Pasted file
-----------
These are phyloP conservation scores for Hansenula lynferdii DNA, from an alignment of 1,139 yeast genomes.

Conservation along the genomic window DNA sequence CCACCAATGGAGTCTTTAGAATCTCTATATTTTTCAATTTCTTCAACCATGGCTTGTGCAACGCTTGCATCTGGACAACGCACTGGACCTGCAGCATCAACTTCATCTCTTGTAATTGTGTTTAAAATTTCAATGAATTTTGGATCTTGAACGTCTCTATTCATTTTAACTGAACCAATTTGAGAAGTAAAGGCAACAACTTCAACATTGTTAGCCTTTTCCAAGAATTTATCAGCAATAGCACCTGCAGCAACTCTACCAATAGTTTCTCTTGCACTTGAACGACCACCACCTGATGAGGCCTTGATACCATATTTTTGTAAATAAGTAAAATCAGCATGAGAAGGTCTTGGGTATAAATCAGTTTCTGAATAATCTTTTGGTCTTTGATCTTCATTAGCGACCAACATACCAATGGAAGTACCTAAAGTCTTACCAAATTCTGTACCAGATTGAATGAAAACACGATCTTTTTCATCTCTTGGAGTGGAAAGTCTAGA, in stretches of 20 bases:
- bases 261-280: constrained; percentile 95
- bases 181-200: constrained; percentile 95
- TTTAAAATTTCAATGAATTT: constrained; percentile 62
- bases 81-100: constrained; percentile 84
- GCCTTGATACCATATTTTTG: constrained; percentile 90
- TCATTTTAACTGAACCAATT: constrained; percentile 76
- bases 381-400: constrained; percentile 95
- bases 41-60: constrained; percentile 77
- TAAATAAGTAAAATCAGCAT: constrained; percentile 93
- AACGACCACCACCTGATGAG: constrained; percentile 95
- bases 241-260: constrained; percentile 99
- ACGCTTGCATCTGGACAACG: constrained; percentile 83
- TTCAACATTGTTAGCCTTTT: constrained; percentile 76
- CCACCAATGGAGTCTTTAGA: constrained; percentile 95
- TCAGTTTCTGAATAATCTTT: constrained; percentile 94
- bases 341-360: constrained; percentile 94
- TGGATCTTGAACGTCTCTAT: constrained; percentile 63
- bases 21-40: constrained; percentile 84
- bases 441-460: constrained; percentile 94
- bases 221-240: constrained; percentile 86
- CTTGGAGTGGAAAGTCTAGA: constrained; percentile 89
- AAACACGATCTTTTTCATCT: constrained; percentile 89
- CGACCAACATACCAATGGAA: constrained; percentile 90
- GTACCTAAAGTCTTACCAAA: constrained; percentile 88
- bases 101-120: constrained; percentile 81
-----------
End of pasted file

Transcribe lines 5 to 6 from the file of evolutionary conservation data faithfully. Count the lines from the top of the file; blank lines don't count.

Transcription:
- TTTAAAATTTCAATGAATTT: constrained; percentile 62
- bases 81-100: constrained; percentile 84